Recognizing Court-Packing

There is near scholarly consensus that President Recep Tayyip Erdogan has successfully packed the Turkish Constitutional Court (TCC). Court packing is commonly understood as expanding the membership of the court, appointing judges with long tenures that extend beyond a couple of election cycles, and who are ideologically committed to the executive’s constitutional vision. These elements, however, are still foreign to Turkey’s political elites.

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Strengthening the President – Betraying Maidan?

Last Sunday’s parliamentary elections resulted in a composition of the Verkhovna Rada – the Ukrainian parliament – which guarantees a solid majority to the President’s party. The circumstances leading to the prematurely held elections, however, were more than doubtful from a constitutional law perspective. The Constitutional Court (CC) confirmed the dissolution of Ukraine’s parliament as constitutional in a controversial decision which strengthens the position of the president and thereby ignores the intentions and objectives of the Maidan revolution of 2014.

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A Juncture of Transitional Justice: Ukraine’s Constitutional Court and the National Lustration Law

The presidential race and upcoming second round of elections currently take all attention in the news coverage on Ukraine. Meanwhile there is a case pending before the Constitutional Court that challenges the constitutionality of the 2014 lustration law. The outcome of these proceedings could shatter the post-transition constitutional law order in Ukraine in a profound way.

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Romania – Another Brick in the Wall Fencing the Fight against Corruption

On 4 March 2019, the Romanian Constitutional Court published its decision on two protocols of cooperation between the Romanian Intelligence Service and the National Prosecutor’s Office. This much-awaited decision is the latest but not the final step in a saga which started more than 15 years ago.

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From Constitutional to Political Justice: The Tragic Trajectories of the Polish Constitutional Court

The Polish Constitutional Court, once a proud institution and an effective check on the will of the majority, is now a shell of its former self. The constitutional scars of the capture affect not only the legitimacy of the institution, but also the very constitutionality of the “decisions” rendered by the new court in 2017-2018.

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The First Live-Broadcast Hearings of Candidates for Constitutional Judges in Slovakia: Five Lessons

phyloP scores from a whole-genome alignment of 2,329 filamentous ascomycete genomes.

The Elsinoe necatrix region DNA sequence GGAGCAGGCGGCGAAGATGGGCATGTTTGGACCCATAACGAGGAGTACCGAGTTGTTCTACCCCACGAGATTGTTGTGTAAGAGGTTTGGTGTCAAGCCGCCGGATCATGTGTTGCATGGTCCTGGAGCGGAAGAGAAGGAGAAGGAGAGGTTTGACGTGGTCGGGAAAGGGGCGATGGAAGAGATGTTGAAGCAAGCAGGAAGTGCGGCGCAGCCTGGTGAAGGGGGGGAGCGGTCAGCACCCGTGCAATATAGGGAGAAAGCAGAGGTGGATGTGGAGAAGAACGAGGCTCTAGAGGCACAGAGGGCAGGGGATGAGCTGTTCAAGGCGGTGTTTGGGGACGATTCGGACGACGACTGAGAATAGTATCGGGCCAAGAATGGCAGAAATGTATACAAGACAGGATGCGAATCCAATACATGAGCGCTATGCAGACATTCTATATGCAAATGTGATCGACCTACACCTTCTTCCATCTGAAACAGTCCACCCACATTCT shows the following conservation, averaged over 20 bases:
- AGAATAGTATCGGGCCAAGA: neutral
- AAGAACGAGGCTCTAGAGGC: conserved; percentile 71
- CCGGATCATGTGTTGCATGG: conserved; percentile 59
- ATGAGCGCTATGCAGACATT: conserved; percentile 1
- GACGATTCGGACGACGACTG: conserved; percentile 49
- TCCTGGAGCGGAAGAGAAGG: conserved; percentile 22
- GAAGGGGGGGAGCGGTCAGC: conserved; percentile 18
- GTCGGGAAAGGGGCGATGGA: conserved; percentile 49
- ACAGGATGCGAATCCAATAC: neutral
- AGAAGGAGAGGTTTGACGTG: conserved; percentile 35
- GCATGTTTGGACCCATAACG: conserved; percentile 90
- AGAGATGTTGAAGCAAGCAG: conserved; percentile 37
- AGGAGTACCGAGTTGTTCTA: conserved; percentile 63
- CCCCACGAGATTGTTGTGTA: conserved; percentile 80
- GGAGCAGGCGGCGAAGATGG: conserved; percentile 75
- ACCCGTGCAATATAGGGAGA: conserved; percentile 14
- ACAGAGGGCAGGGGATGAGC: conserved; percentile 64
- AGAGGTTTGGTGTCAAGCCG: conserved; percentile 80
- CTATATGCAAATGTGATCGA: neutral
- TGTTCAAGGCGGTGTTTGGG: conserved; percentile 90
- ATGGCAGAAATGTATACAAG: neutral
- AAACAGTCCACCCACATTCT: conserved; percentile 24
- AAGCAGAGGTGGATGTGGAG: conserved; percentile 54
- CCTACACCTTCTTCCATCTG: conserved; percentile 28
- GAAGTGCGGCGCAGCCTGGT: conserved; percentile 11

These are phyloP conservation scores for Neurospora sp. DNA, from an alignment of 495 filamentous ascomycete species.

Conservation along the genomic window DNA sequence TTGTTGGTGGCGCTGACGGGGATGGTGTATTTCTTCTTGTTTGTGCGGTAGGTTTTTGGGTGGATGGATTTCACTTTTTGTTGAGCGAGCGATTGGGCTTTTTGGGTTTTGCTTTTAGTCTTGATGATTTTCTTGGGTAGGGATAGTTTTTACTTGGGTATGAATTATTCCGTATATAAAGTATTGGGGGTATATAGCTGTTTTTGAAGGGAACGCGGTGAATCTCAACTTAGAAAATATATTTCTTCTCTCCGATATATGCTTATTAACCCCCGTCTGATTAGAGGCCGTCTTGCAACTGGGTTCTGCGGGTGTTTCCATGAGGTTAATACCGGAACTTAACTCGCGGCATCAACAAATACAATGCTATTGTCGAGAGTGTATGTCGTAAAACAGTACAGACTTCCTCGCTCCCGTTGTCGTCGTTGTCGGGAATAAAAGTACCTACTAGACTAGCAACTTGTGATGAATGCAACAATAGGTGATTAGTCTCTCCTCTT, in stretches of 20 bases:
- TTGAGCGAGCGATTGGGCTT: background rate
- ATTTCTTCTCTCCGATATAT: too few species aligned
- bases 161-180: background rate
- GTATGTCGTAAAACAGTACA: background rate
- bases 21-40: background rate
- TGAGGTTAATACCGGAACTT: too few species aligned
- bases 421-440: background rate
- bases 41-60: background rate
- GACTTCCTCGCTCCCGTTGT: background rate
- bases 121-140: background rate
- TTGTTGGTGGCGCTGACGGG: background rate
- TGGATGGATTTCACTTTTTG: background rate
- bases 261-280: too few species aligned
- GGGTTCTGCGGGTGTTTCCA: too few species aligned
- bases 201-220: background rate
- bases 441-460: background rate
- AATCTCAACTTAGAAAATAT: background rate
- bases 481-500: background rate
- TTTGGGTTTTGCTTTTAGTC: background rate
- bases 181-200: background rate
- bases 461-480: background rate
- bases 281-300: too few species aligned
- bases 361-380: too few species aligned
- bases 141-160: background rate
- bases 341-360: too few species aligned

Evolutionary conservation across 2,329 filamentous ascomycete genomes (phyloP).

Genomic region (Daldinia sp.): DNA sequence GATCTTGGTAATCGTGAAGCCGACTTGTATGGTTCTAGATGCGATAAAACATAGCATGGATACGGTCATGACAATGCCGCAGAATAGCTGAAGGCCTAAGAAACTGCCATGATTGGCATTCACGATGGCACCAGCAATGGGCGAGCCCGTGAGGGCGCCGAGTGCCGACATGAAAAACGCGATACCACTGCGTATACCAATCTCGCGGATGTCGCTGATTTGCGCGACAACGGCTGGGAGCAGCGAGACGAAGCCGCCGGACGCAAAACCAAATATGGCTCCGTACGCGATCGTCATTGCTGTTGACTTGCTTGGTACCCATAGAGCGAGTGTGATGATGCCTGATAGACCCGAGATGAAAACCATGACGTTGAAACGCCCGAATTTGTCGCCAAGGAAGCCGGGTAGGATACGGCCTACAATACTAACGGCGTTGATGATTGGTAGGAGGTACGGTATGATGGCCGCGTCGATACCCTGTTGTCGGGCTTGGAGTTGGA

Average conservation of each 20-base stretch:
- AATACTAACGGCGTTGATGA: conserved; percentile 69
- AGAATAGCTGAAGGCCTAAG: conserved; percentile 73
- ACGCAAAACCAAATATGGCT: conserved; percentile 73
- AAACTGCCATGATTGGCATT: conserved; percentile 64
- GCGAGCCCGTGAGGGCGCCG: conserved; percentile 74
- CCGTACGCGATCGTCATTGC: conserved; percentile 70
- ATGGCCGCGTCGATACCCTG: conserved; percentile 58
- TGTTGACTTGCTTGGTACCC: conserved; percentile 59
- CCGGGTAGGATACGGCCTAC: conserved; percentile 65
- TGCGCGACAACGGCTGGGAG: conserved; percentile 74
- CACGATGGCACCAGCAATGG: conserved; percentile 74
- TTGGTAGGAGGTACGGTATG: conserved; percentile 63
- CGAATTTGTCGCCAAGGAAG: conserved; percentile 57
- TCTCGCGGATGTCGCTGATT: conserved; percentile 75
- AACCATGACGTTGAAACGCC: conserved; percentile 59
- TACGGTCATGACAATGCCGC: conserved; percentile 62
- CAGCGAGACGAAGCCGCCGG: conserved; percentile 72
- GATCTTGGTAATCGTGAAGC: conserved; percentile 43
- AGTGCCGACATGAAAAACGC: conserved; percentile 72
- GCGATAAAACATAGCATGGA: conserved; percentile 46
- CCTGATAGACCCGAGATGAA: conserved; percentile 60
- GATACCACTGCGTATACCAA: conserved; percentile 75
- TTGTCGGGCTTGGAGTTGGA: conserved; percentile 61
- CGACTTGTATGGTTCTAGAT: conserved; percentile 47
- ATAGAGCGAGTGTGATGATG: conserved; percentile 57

In 2019, Slovakia selects nine out of thirteen constitutional court judges and the hearings of the candidates for the nominees for the vacant seats were publicly broadcast. The atmosphere of the hearings and the overall context of the 2019 appointment process, however, yield at least five, and not that optimistic, lessons.

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On the Brink of Joining Poland and Hungary: The Night of Surprises in the Slovak Parliament

The relatively short political history of the Slovak parliament has already witnessed several dramatic sessions. The latest drama unfolded during the night of 23 October in a parliamentary session to discuss and vote on an amendment of the Constitution and a new Act on the Constitutional Court that could have put Slovakia on a direct path to follow Hungary and Poland. The night turned out to be full of surprises.

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Katja Kippings "Klassenjustiz"-Tweet, oder das Verfassungsgericht als politischer Feind

Die Parteivorsitzende der Linken Katja Kipping hat das Bundesverfassungsgericht nach dem CETA-Beschluss als "Handlanger der großen Koalition" bezeichnet. Was passiert, wenn das Verfassungsgericht als politischer Feind gebrandmarkt wird, kann man zurzeit in Polen und Österreich studieren.

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Für eine Verfassungskrise gibt es keine politische Lösung

Was Polen will, kann die EU-Kommission nicht akzeptieren, und umgekehrt. Nach Wochen des "konstruktiven Dialogs" (Kommissionsvize Frans Timmermans) gibt es immer noch überhaupt kein Zeichen des Aufeinanderzugehens. Ist das schlimm? Im Gegenteil.

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“2004 EU Accession” as a Founding Moment? Of lost opportunities, alienating constitutionalism and vigilant courts

Much as the liberal elites in Poland are appalled by the ruthlessness of the attack on the Constitutional Court and the Polish rule of law, they are the ones to be blamed for the civic passivity that continues to define post-transition societies in general. The truly reformative potential of 1989, and then 2004, was lost when elites neglected the importance of connecting with the “real” people beyond the magic of the big-bang moments of 1989 and 2004. This "alienating constitutionalism" is one of the dark sides of 2004 Founding Moment, one that nobody really saw coming at the time of the EU Accession. Should the citizenry start embracing and defending the Court as "my own", the truly powerful legacy of the 2004 Founding Moment would be discovered.

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